Rich, saturated colours can appear heavy and heavily tinted colours can appear light.

CREATE MOVEMENT
Colour can create movement by changing tonal values.

SYMBOLIC
Although this characteristic is strongly linked to geographical location and culture, there are very basic symbols that cross cultural borders such as blue representing sky or red representing fire etc.

CREATE ILLUSIONS
Paint a small room in dark, dense colour and the room will appear smaller, paint it in a pastel colour and it will appear larger.


You can see it happening here. The red square on the left appears larger than the one on the right. It seems to be almost bulging. The black square on the right seems a little smaller and the red seems to somehow swell. The more radiant (saturated) a colour is, the more it will “swell” or appear larger.

ENHANCE SHAPE AND FORM
A red outline around any dark shape on a light background will soften its edge without blending it in. The red outline enhances (reduces) the shape’s contrasting edge. At the same time, colours that gradate to white (or a distance colour) on the edge of a shape will enhance the form by creating more depth.

Because life is colourful

My beef with the colour Magenta

Actually, it’s with the people who categorize colours or teach colour theory. According to Wiki, Magenta isn’t really considered a colour because “It is an extra-spectral color, meaning it cannot be generated by a single wavelength of light, being a mixture of red and blue wavelengths.” For this reason, Magenta has been put on the same shelf as the now non-planet Pluto. Magenta, according to this definition, is a non-colour. I strongly disagree and I’m going to tell you why.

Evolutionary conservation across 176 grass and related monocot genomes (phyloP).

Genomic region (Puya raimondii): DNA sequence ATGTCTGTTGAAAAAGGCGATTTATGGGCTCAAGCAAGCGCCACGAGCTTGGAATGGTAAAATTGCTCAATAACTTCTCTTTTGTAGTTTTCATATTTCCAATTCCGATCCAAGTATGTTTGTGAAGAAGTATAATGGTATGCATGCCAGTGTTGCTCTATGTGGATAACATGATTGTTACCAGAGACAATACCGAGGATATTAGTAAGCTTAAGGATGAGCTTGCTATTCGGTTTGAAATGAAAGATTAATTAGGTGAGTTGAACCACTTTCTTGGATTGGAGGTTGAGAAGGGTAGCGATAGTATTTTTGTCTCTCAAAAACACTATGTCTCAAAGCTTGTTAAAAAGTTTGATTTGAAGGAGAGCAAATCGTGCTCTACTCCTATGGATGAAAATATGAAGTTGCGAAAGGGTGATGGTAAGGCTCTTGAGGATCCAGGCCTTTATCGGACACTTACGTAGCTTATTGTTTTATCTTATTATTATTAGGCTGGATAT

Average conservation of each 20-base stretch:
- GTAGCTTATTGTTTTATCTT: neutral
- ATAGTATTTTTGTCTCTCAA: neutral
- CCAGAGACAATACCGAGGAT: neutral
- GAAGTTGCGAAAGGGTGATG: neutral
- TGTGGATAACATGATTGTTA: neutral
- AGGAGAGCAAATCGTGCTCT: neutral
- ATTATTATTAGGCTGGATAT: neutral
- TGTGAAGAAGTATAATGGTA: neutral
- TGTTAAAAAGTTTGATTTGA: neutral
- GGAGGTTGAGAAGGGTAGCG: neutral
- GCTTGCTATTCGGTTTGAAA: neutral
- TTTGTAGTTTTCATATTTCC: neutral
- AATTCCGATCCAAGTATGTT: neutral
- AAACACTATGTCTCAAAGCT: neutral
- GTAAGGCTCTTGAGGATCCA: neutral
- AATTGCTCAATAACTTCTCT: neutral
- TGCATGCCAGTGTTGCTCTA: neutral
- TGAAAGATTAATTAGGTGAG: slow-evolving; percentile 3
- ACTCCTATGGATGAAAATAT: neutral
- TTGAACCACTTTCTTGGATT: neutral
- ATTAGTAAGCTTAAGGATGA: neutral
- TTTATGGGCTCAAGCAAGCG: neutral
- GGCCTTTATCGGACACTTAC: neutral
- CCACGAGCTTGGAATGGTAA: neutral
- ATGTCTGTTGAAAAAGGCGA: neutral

As a painter and illustrator, I like colour charts. I’m fascinated by them, strange but true. Most people know of the basic 6-colour chart. Inaccurate if anything. In my world, I use 2 “blues” and 2 “reds”… cyan, blue, red and magenta. I use cyan because blue and yellow won’t make a green, but cyan and yellow will. I use magenta because red and blue wont make violet, but magenta and blue will.

This is the basic 6-colour chart that most people are familiar with. I’m here to tell you this is completely wrong.

1basic_colourwheel

Below is what you would actually get if you mixed these primaries (yellow and red, red and blue, blue and yellow) together. Tell me there isn’t something horrifyingly off here. Why do we teach this wheel to our kids when it clearly is so wrong in the first place? No wonder so many people grow up afraid of colour in North America.

2basic_mixed_colourwheel

How do you get a cyan, a hot pink or a bright green? You can’t. As you can see, they don’t look like anything like they’re supposed to look. It’s also the reason why if you google “color wheel” in the image section of Google, the resulting hits have colours that are all over the place. The greens are either too electric or too dull, most colour wheels don’t even have magenta or cyan in them and the blues are so out off-base, there’s no way you could mix a violet from them. In most cases, the colours have actually been “fudged”. And it’s not just on the net. It’s everywhere people are teaching colour theory.

3pocket_colour_chartaHere’s one sold as a “guide to mixing color”. Many creative people are familiar with this one as are most art students. The first thing I notice is its actually a 6-colour wheel (3 primaries, 3 secondaries) with tertiaries.  The second thing is if you were to point to all the major colours not including tertiaries, you should see a logical pattern… like skipping over every other colour all the way around the wheel. But you don’t. Starting at yellow, you skip over yellow-green to get to green, skip over blue-green to get to blue, skip over blue-violet to get to violet and then from there it falls apart. The next colour red-violet. If you skip it, then you’re omitting a purple from your collection of major colours… but you’ve been skipping over every other colour when you started. Do you leave it out? This discrepancy is because there is no magenta in this wheel.